WSP Global Inc., Montreal, has agreed to buy Berger Group Holdings Inc., parent of the group of companies operating under the umbrella name of Louis Berger, a Morristown, N.J..-based international professional services firm, for $400 million.

The long-rumored sale of Berger, at a multiple of about 8.9 times earnings, now is set to close in the fourth quarter. It would add about 5,000 employees to the global giant's staff, with about 70% in the U.S., the firms said on July 30. WSP has 43,000 global employees, it said.

The company acquired Parsons Brinckerhoff in 2014 for about $1.4 billion and bought Ontario engineer MMM Group Ltd. for $320.5 million a year later.  Several other acquisitions have followed, including Norwegian MEP design specialist UnionConsult in March.

WSP ranks at No. 6 on ENR's list of The Top 150 Global Design Firms, reporting about $4.1 billion in global revenue in 2017.

Louis Berger ranks at No. 49, reporting $731 million in global revenue last year, 44% in transportation work, 25% in the power sector. and 11% in environmental related work. About $80 million of the total is outside the U.S.

The firm, which reported an additional $236 million in global construction management for fee revenue last year, and $68 million in global program management revenue, according to ENR rankings this year, also boosts WSP's share in the U.S. federal market.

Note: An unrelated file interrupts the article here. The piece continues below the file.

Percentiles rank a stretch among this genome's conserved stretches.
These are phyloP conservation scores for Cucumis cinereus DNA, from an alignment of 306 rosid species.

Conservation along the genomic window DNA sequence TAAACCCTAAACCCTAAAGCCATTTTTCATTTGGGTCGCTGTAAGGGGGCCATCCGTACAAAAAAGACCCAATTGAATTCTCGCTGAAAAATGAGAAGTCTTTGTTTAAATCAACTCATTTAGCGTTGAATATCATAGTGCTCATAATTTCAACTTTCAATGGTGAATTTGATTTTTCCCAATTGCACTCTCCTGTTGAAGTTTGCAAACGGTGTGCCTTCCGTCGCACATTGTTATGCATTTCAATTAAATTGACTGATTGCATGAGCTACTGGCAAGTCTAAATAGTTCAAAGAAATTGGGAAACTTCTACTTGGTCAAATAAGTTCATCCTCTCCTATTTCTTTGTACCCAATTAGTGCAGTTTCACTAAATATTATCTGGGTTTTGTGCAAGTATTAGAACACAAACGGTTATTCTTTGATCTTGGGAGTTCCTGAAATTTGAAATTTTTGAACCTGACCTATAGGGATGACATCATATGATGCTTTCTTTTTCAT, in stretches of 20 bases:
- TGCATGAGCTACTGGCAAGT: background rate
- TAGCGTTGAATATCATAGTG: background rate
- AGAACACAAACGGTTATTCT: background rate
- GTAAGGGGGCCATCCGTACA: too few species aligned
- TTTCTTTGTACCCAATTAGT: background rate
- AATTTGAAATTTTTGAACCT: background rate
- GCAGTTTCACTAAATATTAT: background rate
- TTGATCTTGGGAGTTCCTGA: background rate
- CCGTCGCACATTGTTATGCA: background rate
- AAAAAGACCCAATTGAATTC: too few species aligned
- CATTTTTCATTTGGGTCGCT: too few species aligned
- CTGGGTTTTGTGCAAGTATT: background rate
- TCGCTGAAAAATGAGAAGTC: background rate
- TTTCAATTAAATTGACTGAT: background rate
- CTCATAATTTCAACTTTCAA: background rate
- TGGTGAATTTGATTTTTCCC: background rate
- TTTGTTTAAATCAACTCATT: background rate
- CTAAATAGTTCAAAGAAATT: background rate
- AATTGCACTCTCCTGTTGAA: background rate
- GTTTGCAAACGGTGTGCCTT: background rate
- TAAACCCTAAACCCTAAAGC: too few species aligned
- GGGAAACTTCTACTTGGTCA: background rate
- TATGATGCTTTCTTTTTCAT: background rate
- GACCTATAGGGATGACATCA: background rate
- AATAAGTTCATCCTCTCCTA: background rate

Click here for more detail on the deal agreement announcement.

Louis Berger CEO James Stamatis told ENR that he and WSP senior leadership  "have not had those discussions yet" as to his new role and title in the combined firm. He also did not confirm whether, or to what degree, staff layoffs would be part of the firms' announced $15 million in cost synergies by the end of the first year of the merged company. "Our goals include not only retaining Louis Berger employees but also continuing to attract the best talent in our industry," he said.

Privately-owned Louis Berger now is set to be part of publicly-traded WSP, with Canadian pension funds Canada Pension Plan Investment Board and Caisse de dépôt et placement du Québec having major ownership stakes.

Stamatis says the firm "has made significant improvements to our governance, controls and our board over the past few years as we’ve worked to reform the company." He adds, "while we’re not publicly traded, we’ve developed our culture and migrated toward a publicly traded company mindset from many perspectives so I don’t foresee significant issues."

There was interest from both equity and industry-specific buyers, "but more strategics were interested," says one source knowledgable about the deal.

According to industry sources, the deal was set to be announced at the end of last year but was "shelved," says one, linked to continuing US Justice Dept. "monitorship" of the firm's compliance with a 2015 government settlement in a past overseas bribe scheme involving several former company executives. 

That monitoring has been "terminated," says the WSP-Louis Berger announcement.

WSP President and CEO Alexandre L’Heureux said the deal will provide the intended parent with a stake in market sectors and geographies it "had targeted for growth."

WSP "will focus on integrating U.S. operations and other regions,"  and pursue continued restructuring of Louis Berger international operations already in process, expecting to incur about $50 million in one-time integration and restructuring costs, he added.